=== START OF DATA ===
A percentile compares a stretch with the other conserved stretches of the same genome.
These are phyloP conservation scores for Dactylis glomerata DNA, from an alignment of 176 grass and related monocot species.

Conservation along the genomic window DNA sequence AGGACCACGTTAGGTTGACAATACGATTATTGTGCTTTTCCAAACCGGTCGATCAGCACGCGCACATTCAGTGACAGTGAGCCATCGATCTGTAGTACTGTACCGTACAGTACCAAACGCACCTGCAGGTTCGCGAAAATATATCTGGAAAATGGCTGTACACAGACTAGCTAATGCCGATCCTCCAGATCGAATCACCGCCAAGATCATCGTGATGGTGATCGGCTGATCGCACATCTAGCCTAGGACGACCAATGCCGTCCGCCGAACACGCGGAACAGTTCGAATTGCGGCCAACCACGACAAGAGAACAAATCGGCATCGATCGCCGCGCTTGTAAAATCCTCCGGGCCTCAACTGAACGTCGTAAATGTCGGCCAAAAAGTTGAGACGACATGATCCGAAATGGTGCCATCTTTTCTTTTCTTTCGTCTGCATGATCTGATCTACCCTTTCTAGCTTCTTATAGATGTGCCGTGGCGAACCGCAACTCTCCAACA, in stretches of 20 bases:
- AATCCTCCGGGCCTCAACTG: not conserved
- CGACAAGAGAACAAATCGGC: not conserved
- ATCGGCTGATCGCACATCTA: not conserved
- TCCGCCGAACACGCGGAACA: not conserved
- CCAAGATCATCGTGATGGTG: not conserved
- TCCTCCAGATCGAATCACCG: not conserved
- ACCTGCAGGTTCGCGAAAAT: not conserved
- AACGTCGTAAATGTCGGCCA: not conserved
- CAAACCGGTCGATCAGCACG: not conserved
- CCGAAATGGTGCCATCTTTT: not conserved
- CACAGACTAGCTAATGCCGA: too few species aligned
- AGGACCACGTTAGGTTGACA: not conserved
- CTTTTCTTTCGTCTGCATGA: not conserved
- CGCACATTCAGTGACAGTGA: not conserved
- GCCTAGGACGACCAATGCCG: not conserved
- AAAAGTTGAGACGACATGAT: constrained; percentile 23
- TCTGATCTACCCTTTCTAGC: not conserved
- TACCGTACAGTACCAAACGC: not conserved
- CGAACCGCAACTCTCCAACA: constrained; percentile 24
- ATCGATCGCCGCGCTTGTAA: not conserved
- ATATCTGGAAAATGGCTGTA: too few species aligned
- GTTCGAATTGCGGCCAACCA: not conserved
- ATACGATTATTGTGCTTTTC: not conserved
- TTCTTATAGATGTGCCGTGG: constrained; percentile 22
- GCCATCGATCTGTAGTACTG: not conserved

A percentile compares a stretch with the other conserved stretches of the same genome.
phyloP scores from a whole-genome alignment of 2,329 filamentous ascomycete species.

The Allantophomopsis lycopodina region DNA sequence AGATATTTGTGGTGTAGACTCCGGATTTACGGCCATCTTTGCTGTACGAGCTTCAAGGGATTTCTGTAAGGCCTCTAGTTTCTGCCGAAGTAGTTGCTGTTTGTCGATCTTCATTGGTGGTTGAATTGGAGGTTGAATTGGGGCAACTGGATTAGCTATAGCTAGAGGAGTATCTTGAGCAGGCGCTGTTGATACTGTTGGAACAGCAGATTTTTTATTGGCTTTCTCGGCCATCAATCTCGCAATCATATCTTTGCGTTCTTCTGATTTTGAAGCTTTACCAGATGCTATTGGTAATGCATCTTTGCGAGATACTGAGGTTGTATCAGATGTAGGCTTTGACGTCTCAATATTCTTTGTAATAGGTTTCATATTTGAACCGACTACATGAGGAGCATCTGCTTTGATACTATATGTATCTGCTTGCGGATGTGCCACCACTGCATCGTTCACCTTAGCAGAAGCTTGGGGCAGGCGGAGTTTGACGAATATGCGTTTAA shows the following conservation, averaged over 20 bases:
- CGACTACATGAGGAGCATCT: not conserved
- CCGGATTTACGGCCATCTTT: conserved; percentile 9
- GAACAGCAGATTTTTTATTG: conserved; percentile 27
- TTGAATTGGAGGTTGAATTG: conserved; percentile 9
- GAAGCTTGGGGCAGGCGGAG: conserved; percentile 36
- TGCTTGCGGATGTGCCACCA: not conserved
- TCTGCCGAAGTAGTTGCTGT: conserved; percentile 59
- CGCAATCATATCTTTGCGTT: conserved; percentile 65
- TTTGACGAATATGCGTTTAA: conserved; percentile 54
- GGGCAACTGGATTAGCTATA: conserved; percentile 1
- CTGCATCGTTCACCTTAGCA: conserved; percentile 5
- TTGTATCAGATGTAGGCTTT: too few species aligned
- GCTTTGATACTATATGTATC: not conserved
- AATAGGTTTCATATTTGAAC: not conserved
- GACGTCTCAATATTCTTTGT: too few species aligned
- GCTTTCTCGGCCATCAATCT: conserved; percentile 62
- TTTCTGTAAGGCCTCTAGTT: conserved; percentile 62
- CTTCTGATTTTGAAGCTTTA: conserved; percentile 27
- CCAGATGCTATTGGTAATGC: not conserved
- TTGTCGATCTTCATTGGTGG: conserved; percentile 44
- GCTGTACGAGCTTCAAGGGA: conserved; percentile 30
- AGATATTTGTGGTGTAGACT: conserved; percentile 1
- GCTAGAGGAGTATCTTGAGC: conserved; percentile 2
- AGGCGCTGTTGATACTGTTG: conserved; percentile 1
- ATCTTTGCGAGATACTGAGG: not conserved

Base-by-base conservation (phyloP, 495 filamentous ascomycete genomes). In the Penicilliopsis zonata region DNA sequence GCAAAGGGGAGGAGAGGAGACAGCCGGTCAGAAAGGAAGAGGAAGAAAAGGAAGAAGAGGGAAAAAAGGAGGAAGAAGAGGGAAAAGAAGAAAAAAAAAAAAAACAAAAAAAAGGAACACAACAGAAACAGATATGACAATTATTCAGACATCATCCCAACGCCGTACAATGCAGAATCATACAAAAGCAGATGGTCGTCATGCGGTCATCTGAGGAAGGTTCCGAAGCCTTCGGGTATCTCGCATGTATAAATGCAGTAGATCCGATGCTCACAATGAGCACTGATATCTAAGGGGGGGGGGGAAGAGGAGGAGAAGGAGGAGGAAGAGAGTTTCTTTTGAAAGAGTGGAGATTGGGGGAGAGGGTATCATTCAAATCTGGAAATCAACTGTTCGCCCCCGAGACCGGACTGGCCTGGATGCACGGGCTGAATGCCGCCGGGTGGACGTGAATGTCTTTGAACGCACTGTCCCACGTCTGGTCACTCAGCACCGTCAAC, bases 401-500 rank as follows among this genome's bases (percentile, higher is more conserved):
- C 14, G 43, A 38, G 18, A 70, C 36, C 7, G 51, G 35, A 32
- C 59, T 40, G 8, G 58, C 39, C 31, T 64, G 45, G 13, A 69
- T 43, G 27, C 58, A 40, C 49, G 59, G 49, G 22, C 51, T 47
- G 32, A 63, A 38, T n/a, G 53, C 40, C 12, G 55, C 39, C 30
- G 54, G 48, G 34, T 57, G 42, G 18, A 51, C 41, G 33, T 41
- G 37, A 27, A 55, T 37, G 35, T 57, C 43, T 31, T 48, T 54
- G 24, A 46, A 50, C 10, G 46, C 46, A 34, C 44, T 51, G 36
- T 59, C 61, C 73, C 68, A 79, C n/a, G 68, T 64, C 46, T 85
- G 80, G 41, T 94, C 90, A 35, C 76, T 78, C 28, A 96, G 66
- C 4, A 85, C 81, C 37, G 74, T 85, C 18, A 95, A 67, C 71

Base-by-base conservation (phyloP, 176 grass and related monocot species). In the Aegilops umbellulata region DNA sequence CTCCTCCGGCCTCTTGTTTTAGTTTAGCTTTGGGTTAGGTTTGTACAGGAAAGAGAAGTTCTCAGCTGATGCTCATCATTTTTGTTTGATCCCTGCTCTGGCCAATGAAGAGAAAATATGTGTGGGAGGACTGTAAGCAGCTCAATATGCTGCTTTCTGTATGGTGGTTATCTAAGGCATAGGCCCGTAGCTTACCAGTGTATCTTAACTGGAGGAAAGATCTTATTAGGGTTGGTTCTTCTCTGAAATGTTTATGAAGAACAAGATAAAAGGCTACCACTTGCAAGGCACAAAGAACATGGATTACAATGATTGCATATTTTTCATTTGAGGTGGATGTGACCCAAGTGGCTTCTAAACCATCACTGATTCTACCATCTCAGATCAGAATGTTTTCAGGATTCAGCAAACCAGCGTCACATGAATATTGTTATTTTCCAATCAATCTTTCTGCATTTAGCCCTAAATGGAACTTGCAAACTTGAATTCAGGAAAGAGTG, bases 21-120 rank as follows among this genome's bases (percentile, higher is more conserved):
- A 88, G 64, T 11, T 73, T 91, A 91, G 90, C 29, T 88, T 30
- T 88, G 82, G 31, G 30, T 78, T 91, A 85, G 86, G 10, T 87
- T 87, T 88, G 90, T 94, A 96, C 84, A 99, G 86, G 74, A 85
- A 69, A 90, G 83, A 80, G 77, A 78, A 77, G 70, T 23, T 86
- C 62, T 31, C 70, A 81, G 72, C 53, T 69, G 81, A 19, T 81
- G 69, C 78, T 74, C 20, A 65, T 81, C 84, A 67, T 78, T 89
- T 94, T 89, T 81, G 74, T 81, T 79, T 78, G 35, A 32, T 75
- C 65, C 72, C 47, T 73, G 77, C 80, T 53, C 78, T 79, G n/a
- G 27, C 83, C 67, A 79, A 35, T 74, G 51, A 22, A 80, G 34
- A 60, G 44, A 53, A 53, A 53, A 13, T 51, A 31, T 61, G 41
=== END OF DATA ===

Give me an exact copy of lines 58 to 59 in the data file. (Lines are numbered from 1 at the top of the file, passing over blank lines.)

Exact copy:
- C 14, G 43, A 38, G 18, A 70, C 36, C 7, G 51, G 35, A 32
- C 59, T 40, G 8, G 58, C 39, C 31, T 64, G 45, G 13, A 69